We’re going to the Store, to the Store, to the Store (or not)

Today, Apple announced that they’re making an App Store for the Mac, similar to the App Store for the iPhone/iPad. This raises a number of questions and opportunities, not all of them pleasant.

I’m going to assume that you are familiar with the developers’ stories about the App Store, both good and bad. How much will a Mac App Store repeat these stories, and how much will change?

The iPhone App Store requires a rigorous analysis process of a program before it is released, both of the code and the content. Will the Mac App Store ban the use of private APIs? Will Mac apps be subject to the same opaque ‘community standards’ moral code? Will application be rejected on the basis that they ‘duplicate Apple application functionality’?

Assume that your application passes the requirements and is accepted by the store. Now you have to deal with pricing and payment. You’ll have to set up the byzantine tax and payment systems that Apple requires, and that iPhone developers complain about. You be guaranteed to be paying more taxes, since Apple collects and remits sales tax in every region that has them.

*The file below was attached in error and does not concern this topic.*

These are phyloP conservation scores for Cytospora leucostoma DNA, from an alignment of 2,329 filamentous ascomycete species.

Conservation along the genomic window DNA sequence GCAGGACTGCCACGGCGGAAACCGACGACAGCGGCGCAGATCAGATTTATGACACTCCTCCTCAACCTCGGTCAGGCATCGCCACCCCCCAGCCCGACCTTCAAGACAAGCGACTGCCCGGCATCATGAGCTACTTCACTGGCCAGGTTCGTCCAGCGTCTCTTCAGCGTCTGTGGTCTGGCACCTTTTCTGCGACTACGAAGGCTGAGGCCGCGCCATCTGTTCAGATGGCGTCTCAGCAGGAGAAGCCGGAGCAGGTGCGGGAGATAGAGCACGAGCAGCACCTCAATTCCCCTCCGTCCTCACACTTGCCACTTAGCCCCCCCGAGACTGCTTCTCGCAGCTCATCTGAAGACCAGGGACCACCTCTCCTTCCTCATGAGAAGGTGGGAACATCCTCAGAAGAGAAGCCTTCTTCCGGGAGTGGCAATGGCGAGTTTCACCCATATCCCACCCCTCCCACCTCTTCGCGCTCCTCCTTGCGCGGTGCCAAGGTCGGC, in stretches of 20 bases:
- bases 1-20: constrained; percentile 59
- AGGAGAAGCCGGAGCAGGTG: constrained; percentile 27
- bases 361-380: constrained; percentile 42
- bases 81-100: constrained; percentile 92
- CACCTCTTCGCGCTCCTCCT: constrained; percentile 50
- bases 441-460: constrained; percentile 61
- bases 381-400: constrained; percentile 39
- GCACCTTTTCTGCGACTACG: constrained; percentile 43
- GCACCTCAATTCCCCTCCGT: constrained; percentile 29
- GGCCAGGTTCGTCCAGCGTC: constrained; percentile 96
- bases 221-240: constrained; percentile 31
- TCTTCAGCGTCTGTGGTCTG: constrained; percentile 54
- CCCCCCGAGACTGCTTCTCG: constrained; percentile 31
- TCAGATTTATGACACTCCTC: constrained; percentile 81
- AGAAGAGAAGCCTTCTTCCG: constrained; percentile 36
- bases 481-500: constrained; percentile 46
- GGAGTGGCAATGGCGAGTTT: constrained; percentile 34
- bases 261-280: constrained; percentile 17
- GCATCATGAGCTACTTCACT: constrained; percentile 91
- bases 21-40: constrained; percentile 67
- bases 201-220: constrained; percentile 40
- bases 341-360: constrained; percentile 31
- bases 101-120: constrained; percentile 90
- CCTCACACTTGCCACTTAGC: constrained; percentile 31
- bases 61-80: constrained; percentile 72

Hand over all your marketing and analysis to Apple. And you’d better hope it’s good. You won’t be able to track unique visitors, drive-bys, and demo downloads any more. In fact, you won’t have demo versions at all, if they follow the practices of the iPhone App Store.

Buyer beware is great for 99ยข apps, even $9.99 apps. But how do you convince someone to buy a $40 app, sight unseen?

How do you handle bad reviews? even a single anonymous bad review in the App Store could be fatal for a more expensive app.

Copy-protection. We all have schemes and serial numbers, some home-grown, some outsourced. They’re all crack-able, with different degrees of difficulty. Now think about Apple single-sourcing the copy protection. For one thing, it will be easier to crack on a Mac than on an iOS device, since the cracker has direct access to the binaries and a number of tools to help him. More frightening is the idea that if the Mac App Store protection is cracked, every application in the store is now free to download.

And what about upgrade revenue? That doesn’t exist in the current app store, and there are no signs of it coming. You sell one version, and then it’s free upgrades for life.

These are just a few of the issues I’ve come up with off the top of my head. I’m sure there are more, and I’m sure we’re all going to have to think seriously about them before committing to the Mac App Store.